Some Interesting Facts About Big Ten Scoring Offenses: 2000-Present

Submitted by LSAClassOf2000 on March 5th, 2013 at 11:26 AM

SOME INTERESTING FACTS ABOUT BIG TEN SCORING OFFENSES: 2000-PRESENT

I find the things I am uncovering to be interesting (hopefully, you do as well), I am extending this series another week, and this time, we are going to poke around at some of the historic stats on scoring offense in the Big Ten. I even included Nebraska this time.

Since 2000, the conference’s football teams have scored 49,281 points over a stretch of 692,579 yards of total offense, or roughly the distance from Detroit to Springfield, Illinois. The conference has also amassed 5657 PATs to go with 6,168 touchdowns, as well as 2,076 field goals and 4,776 total yards per year.  Actually, here’s a small chart with the four most common scoring types and their relative occurrence:

 

SCORING EVENT

POINTS

% TOTAL

TOUCHDOWN

37008

75.1%

EXTRA POINT

5657

11.5%

FIELD GOAL

6228

12.6%

SAFETY

148

0.3%

 

In the 1,792 games that all this encompasses, the Big Ten has managed to maintain an average rate of 27.5 points per game and 386.5 yards per game, which is not the West Virginia-Baylor game of recent note but is also not bad. It still means an average ranking nationally in the mid-50s, which essentially means there have been about as many terrible offenses in this stretch as there have been good ones, but slightly fewer bad ones. Yes, very technical statement there.

It doesn’t look like it on the field sometimes, but take thirteen years of data and do a table of “percent of total” for a few things and you get this:

 

TEAM

Yards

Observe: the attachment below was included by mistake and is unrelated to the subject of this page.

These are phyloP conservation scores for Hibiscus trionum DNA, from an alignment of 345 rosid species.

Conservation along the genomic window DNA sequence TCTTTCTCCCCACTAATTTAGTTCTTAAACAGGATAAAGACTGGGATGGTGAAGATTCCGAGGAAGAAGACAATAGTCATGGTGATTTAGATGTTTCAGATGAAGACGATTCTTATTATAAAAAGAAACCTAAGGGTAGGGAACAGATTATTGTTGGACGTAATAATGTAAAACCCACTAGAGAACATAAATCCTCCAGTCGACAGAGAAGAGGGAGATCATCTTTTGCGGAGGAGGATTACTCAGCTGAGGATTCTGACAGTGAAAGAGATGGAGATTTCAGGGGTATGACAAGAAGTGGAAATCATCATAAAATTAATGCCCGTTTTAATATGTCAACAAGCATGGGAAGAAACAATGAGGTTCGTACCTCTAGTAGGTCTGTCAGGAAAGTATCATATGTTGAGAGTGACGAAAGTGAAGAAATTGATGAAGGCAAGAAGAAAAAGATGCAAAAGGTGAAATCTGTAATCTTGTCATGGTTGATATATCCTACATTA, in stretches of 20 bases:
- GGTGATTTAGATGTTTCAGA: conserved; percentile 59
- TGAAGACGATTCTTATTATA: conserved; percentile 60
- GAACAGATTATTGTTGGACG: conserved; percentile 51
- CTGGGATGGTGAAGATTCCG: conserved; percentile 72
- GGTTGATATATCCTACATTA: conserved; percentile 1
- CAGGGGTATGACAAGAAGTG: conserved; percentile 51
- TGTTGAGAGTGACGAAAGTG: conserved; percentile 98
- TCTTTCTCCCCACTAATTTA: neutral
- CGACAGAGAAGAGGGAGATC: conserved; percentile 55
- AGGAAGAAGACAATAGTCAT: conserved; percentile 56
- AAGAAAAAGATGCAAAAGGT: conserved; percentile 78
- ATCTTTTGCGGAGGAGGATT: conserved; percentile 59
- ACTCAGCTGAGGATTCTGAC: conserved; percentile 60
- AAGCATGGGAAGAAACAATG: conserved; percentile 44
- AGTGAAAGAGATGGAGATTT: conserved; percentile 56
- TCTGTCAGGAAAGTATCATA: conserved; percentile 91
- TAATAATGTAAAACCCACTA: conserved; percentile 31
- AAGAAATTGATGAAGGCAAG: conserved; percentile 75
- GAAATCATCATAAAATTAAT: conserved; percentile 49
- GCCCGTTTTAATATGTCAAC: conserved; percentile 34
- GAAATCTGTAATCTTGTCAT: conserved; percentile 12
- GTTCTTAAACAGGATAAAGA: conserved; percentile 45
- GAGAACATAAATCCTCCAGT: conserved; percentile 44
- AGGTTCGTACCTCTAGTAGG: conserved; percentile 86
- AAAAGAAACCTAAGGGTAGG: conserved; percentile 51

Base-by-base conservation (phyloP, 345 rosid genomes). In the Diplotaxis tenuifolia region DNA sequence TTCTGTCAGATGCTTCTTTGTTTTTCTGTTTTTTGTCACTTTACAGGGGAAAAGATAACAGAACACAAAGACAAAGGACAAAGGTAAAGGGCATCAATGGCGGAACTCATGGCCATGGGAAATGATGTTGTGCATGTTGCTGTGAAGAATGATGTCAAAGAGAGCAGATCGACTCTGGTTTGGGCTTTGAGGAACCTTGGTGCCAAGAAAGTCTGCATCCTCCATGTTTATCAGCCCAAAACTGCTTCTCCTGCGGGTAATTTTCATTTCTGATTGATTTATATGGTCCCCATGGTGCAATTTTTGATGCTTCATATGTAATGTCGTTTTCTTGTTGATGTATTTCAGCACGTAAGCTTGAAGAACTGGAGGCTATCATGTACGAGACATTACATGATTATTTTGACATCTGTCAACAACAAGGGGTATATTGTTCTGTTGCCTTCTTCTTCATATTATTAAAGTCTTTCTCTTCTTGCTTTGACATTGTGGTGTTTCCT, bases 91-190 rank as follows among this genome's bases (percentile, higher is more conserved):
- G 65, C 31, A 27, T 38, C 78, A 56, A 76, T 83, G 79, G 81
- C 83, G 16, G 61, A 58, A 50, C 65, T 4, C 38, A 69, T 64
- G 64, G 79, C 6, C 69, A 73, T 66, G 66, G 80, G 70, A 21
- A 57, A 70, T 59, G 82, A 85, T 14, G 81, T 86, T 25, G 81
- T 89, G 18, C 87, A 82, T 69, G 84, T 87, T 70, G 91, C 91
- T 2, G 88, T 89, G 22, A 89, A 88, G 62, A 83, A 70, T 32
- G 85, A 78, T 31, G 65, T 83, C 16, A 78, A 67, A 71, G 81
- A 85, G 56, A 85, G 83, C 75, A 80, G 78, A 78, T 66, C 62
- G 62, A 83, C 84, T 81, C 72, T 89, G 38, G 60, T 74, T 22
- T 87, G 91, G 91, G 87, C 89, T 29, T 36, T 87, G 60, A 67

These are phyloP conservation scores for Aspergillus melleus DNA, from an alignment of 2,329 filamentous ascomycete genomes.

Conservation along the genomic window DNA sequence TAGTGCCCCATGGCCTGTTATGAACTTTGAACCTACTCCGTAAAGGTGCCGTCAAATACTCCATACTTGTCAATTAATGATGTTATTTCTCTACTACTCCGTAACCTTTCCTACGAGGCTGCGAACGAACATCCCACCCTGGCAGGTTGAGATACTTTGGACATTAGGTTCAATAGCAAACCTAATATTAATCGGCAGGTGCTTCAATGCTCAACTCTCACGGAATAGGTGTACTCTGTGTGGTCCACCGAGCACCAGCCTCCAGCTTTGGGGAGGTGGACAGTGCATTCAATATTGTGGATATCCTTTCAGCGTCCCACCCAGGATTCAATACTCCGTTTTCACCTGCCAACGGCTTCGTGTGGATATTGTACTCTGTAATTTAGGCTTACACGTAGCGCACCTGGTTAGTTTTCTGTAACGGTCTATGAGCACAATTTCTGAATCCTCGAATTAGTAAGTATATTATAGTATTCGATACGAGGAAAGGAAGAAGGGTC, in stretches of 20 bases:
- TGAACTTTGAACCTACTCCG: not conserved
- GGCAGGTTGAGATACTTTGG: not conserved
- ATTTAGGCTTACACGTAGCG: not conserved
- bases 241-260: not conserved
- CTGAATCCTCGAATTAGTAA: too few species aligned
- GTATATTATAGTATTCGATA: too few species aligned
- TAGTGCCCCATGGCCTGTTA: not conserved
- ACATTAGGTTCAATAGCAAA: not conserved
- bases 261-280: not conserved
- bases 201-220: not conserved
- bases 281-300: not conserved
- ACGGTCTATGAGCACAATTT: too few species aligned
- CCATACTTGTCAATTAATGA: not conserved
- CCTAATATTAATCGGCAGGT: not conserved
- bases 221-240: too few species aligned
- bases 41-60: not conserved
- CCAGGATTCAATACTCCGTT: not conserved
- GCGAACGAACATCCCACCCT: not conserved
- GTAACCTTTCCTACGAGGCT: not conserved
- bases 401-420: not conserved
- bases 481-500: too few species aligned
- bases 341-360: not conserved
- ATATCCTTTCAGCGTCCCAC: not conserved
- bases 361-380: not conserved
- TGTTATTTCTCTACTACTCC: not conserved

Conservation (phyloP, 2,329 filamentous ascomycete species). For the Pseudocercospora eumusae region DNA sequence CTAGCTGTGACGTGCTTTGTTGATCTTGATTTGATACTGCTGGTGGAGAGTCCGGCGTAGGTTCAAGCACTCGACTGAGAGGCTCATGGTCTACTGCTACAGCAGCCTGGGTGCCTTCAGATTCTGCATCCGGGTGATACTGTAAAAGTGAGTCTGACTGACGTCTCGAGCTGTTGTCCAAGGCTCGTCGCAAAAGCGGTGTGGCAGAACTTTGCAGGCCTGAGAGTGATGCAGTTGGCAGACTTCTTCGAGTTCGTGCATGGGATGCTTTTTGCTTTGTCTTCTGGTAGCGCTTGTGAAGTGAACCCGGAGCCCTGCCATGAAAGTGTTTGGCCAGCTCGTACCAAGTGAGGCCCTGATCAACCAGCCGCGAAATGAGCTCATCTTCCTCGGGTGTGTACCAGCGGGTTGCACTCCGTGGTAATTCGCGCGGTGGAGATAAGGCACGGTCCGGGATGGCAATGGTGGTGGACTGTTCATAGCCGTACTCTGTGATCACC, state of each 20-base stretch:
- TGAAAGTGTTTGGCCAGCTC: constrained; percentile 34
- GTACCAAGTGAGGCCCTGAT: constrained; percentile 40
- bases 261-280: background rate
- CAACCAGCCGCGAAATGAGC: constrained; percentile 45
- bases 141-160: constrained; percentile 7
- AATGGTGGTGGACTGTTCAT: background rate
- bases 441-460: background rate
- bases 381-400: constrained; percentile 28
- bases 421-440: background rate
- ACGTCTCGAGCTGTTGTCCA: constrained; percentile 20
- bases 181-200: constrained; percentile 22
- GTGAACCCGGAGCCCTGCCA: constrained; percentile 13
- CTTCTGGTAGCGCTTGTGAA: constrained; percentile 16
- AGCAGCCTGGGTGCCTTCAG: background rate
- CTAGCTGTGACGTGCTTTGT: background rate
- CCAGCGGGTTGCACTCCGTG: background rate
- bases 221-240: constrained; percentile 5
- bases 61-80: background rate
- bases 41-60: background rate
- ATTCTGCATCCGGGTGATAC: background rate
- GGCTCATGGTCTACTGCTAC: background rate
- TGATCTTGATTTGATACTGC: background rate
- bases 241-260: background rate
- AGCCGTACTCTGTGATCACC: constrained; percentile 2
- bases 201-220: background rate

TDs

Points

Extra Poins

Field Goals

Safties

Ohio St.

8.79%

9.73%

9.91%

9.93%

11.08%

12.16%

Nebraska

1.64%

1.73%

1.76%

1.82%

1.88%

1.35%

Northwestern

9.39%

8.80%

8.63%

8.63%

7.66%

8.11%

Indiana

8.27%

7.70%

7.62%

7.37%

7.18%

13.51%

Michigan

9.15%

9.94%

9.72%

9.97%

8.29%

6.76%

Wisconsin

9.66%

10.62%

10.44%

10.84%

9.10%

9.46%

Penn St.

8.75%

8.54%

8.69%

8.52%

9.59%

13.51%

Purdue

9.23%

9.03%

8.98%

9.16%

8.72%

8.11%

Minnesota

8.98%

8.98%

8.87%

8.75%

8.19%

2.70%

Michigan St.

9.20%

8.90%

9.03%

8.82%

9.87%

9.46%

Iowa

8.43%

8.48%

8.68%

8.70%

10.07%

8.11%

Illinois

8.51%

7.54%

7.66%

7.50%

8.38%

6.76%

 

Nebraska is, of course, the anomaly here. Illinois and Indiana show their protracted stretches of relative ineptitude even here, as the difference between Wisconsin and Illinois, for example, means a veritable sh*t ton on scoring over 13 years even if the percentage is small. For the most part, things are more even than I would have thought, but again, fractions of a percent here hide off seasons.

Here are the totals / averages by team from 2000 to the present:

 

TEAM

Games

Yards

Avg. Yards Per Game

Avg. Points Per Game

Points

TDs

Extra Points

Field Goals

Safties

Win

Loss

Win Pct.

Avg. National Rank

Nebraska

27

11390

421.9

32.1

866

107

103

39

1

19

8

0.704

19

Wisconsin

169

66875

395.7

30.4

5146

655

613

189

7

115

54

0.680

44

Ohio St.

163

60893

373.6

30.0

4884

600

562

230

9

132

31

0.810

44

Michigan

161

63402

393.8

29.8

4790

613

564

172

5

106

55

0.658

42

Purdue

160

63897

399.4

27.7

4425

557

518

181

6

84

76

0.525

54

Michigan St.

161

63688

395.6

27.7

4452

549

499

205

7

88

73

0.547

52

Minnesota

160

62215

388.8

27.3

4373